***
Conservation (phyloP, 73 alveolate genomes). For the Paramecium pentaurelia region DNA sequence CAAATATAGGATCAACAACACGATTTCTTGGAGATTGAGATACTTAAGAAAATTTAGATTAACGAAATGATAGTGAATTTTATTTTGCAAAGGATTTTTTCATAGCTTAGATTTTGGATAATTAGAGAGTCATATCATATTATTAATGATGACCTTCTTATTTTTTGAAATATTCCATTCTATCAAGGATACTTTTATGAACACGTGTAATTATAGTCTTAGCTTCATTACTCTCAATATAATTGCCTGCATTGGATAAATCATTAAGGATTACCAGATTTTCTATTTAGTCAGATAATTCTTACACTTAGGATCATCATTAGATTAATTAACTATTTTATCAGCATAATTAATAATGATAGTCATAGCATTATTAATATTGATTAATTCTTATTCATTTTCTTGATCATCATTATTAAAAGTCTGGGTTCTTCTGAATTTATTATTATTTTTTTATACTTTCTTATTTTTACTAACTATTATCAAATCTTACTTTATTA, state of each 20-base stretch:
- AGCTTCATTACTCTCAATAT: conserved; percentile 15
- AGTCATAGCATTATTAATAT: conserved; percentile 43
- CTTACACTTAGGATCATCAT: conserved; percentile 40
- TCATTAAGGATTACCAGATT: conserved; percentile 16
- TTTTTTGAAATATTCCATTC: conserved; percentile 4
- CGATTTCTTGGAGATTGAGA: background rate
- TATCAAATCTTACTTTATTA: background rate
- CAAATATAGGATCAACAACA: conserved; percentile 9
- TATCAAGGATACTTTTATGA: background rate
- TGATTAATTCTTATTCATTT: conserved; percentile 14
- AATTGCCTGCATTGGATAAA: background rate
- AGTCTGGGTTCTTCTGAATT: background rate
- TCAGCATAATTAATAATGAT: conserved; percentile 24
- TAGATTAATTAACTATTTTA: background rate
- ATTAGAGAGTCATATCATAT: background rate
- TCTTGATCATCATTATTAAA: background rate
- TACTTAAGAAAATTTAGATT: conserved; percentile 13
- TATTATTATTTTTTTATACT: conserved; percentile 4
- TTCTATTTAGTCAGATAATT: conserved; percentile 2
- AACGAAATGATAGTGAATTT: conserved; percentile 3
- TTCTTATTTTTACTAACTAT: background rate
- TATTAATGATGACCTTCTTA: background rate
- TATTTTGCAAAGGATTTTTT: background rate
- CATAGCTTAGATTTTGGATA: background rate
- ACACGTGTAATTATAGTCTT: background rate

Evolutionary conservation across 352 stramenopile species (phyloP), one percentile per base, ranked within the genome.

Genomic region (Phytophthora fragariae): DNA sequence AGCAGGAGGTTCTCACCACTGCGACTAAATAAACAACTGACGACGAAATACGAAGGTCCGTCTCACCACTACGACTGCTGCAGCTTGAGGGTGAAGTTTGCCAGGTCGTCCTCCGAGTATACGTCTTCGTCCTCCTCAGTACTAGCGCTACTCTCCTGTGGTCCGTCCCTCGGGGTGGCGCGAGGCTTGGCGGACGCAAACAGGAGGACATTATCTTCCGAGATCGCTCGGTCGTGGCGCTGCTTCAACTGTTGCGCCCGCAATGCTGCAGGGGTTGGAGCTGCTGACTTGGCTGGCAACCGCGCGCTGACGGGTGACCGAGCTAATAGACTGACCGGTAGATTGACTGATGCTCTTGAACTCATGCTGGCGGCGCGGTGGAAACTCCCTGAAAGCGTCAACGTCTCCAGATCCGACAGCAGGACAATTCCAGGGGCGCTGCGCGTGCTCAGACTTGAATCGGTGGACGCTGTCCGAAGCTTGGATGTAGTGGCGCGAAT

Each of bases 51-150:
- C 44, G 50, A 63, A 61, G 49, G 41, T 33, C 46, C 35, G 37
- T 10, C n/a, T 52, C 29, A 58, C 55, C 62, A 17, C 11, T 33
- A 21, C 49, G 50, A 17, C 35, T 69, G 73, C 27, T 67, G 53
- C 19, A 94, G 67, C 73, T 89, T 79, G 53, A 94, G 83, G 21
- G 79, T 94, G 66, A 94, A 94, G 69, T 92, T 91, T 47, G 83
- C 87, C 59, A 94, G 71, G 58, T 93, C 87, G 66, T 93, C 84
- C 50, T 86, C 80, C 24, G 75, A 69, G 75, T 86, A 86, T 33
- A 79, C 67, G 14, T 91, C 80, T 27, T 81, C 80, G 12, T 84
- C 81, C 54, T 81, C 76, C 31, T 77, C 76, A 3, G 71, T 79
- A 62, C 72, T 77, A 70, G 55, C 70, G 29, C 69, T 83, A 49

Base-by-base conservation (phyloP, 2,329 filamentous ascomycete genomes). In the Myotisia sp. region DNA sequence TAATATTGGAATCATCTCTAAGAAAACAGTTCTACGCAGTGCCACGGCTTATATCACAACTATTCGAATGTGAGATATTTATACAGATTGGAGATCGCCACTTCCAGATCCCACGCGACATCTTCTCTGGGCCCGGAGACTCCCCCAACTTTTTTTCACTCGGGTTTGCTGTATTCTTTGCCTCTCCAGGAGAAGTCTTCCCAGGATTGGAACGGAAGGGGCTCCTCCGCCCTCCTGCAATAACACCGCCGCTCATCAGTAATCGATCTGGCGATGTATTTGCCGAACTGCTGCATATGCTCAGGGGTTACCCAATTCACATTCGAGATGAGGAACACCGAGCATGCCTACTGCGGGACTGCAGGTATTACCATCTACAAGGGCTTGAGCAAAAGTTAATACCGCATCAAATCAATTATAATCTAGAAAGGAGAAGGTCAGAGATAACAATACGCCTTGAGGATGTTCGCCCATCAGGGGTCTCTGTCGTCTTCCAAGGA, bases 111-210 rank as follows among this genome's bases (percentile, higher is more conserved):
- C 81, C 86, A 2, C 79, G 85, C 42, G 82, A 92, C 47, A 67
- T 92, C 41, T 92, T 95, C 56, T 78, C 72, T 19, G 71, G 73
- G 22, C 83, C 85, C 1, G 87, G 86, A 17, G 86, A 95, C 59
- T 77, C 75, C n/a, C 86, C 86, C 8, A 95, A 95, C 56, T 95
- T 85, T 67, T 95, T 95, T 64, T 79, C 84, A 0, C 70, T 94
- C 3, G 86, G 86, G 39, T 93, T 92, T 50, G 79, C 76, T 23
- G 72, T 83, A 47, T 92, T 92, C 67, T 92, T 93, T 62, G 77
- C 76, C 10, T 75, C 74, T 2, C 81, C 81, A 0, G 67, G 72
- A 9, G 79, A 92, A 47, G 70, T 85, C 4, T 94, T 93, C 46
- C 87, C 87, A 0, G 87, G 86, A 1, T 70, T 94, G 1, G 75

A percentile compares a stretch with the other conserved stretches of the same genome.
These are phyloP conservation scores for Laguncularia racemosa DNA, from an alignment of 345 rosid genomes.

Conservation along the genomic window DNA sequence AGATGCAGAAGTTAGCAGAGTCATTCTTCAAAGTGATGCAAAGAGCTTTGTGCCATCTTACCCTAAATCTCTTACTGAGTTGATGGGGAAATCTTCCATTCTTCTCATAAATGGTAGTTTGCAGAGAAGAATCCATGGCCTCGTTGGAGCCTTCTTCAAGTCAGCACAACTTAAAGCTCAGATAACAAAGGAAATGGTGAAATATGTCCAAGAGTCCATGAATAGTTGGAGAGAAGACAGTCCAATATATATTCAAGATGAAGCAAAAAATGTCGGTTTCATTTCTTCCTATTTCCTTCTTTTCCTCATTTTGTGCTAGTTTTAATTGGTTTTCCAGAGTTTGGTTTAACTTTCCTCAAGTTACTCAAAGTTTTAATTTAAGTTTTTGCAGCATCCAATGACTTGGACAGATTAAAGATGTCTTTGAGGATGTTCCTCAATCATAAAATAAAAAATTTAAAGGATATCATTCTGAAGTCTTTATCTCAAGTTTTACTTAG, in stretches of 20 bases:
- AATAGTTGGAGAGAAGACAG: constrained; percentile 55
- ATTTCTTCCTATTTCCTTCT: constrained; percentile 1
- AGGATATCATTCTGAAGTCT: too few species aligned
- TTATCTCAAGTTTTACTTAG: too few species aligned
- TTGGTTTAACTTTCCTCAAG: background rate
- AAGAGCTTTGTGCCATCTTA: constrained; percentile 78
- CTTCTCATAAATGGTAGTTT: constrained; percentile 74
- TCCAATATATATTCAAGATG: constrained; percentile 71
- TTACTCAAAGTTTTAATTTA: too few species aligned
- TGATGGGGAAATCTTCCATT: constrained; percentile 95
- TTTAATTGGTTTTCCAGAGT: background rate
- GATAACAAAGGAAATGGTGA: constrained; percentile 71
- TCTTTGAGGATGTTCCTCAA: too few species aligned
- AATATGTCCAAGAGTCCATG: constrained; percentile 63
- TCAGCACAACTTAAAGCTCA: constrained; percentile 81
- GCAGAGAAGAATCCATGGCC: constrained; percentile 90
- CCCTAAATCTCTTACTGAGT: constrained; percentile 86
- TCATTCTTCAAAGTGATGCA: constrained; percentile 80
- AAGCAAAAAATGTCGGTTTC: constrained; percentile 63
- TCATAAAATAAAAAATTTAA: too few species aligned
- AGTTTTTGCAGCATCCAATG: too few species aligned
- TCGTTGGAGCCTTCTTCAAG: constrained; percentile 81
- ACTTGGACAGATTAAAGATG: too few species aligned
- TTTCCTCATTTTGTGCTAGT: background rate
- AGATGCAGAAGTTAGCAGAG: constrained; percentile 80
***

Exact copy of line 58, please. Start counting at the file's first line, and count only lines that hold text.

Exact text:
- TTGGTTTAACTTTCCTCAAG: background rate